This post reports five-year trends in the admission of disadvantaged students to selective universities, as revealed by the government’s key stage 5 destinations data.
This half decade coincided almost exactly with the lifetime of a government that was strongly committed to social mobility through higher education. What does the destinations data reveal about the progress it made – and what lessons might be drawn by those of us still striving to make a difference?
In October 2016 DfE published a statistical first release containing provisional key stage 5 destinations data for academic year 2014/15, so creating a five-year sequence of data stretching back to 2010/11.
The release – Destinations of KS4 and KS5 pupils: 2015 (provisional) – received scant attention from the education commentariat, coinciding as it did with the publication of two other bulletins containing provisional 2016 GCSE and A level results.
But this dataset is about to become very much more significant in the schools and post-16 sectors since destination is a headline measure in the next iteration of the 16-18 performance tables, due for publication in January 2017.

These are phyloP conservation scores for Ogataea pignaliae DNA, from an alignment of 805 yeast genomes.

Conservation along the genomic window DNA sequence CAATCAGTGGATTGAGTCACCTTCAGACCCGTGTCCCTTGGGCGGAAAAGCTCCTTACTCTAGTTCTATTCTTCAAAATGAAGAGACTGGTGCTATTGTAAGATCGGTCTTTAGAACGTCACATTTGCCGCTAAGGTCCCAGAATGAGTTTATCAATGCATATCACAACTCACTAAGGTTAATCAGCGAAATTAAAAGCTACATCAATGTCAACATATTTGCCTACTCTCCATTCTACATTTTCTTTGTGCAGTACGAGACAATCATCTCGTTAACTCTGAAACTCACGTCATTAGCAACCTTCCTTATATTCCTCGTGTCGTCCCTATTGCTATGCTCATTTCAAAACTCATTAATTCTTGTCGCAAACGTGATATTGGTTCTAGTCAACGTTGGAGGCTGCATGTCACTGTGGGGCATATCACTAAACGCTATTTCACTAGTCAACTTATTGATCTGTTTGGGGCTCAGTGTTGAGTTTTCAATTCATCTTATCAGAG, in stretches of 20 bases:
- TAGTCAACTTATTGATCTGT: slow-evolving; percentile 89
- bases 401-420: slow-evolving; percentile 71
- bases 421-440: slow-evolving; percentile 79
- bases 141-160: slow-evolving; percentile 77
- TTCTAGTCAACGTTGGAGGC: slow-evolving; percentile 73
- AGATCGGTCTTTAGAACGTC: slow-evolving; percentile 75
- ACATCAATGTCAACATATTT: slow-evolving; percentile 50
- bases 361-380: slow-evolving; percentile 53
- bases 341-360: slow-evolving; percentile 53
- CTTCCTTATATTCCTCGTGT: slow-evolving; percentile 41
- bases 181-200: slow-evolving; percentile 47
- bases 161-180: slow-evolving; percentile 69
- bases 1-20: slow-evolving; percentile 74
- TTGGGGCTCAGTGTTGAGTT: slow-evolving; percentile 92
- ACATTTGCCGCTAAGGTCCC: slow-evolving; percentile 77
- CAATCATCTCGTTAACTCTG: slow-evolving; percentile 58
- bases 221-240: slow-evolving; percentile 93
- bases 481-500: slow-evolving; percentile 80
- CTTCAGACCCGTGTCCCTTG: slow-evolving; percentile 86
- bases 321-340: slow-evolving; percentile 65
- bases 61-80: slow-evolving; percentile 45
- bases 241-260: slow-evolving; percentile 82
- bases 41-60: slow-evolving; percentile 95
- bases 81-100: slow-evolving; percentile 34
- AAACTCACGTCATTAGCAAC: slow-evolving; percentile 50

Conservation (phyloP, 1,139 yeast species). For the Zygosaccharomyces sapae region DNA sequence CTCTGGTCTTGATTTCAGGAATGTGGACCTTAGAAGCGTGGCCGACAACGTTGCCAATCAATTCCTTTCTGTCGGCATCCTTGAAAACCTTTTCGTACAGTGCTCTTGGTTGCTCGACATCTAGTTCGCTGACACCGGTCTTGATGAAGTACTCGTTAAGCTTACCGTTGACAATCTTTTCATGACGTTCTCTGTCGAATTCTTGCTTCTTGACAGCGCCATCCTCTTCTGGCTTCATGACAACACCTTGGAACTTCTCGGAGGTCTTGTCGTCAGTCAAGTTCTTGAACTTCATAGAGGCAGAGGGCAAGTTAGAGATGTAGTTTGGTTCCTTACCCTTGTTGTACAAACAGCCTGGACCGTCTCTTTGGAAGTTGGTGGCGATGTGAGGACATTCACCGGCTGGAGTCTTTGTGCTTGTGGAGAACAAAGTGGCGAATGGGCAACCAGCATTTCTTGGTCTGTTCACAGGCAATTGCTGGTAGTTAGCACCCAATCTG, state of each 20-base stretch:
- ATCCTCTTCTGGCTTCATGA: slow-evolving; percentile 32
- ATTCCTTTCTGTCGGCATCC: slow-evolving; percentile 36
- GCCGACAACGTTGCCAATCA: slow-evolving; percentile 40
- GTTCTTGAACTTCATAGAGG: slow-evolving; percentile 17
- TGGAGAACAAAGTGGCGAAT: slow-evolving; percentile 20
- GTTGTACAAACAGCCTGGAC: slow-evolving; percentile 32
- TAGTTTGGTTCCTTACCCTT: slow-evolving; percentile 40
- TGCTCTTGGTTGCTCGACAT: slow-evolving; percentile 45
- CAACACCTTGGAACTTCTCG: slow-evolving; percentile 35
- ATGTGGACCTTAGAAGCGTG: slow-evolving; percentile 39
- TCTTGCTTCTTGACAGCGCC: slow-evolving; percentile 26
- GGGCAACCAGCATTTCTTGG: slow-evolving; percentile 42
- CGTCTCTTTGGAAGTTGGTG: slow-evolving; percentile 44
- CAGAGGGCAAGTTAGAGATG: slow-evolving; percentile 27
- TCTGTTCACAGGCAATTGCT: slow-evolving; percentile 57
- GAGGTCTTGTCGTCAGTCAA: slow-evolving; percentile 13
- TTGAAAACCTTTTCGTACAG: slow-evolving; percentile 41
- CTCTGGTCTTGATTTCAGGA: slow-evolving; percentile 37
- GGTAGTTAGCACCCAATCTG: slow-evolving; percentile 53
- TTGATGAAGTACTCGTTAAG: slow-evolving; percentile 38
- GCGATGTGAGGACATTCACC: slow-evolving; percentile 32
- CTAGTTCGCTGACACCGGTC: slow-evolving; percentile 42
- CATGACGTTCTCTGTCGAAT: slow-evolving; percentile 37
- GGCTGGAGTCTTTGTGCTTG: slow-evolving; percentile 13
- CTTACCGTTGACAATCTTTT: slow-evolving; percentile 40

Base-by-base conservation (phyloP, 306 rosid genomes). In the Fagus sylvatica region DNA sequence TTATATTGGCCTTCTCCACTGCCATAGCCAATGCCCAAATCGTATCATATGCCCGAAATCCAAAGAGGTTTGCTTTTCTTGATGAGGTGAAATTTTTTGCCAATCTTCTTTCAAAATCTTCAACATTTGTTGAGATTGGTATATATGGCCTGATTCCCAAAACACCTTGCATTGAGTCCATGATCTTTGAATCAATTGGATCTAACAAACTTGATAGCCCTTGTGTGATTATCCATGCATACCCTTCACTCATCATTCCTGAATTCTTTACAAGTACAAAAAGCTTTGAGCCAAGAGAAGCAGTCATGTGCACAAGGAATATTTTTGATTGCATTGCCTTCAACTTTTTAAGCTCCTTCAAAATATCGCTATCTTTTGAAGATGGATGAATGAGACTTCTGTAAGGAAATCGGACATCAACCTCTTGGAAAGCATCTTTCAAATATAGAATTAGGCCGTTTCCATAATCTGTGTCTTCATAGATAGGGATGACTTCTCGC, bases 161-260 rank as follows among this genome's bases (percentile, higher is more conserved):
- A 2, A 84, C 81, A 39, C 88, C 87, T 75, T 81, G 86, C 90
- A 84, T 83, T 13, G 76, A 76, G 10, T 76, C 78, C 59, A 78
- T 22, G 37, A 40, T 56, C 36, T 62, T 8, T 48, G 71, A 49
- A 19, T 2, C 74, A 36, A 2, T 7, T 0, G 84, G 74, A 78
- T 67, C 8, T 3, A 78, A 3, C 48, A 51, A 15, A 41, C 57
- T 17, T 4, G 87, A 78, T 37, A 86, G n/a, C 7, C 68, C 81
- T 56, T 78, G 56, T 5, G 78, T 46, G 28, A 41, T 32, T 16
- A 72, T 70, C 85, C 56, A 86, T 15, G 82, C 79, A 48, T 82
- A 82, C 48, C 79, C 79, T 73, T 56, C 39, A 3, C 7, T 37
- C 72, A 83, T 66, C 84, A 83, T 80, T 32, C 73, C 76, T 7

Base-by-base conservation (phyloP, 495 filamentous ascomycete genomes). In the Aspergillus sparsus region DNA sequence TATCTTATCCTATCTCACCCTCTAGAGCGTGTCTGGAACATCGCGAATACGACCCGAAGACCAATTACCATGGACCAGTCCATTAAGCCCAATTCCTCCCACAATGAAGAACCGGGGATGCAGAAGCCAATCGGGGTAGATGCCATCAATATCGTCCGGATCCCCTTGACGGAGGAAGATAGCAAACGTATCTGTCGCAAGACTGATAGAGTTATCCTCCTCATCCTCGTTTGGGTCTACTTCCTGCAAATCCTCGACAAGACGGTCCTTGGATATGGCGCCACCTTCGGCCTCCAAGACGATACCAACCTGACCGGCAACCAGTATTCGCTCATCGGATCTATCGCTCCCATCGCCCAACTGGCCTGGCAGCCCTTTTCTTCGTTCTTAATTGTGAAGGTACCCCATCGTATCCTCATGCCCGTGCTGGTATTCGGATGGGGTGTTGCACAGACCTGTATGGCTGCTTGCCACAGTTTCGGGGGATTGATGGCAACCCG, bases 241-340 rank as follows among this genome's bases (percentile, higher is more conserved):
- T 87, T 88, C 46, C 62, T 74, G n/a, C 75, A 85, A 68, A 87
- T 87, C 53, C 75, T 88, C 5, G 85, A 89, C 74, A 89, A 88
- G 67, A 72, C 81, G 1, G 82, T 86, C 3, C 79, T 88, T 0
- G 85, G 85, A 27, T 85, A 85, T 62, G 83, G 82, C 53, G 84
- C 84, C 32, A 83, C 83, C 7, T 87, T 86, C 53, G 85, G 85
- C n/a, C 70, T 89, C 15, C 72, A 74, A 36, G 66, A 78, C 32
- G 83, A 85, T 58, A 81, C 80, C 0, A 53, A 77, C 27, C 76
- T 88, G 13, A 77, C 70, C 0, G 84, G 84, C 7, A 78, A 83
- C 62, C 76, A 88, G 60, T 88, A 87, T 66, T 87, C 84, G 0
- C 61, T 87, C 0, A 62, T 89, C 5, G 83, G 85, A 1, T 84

According to the statement of intent the tables will include details of progression to selective higher education destinations, although separate reporting of the destinations of disadvantaged students will not begin until 2018.
Suppression of small numbers – to ensure that data remains anonymised – is bound to compromise severely the impact of this exercise, but the aspiration is worthy even if the implementation fails to match it.
Historically the POLAR-fixated higher education sector has typically disregarded the destinations data, though it really ought to pay a little more attention.
The repatriation of higher education policy to DfE will make some difference, for BIS spearheaded the HE sector’s ‘not invented here’ response.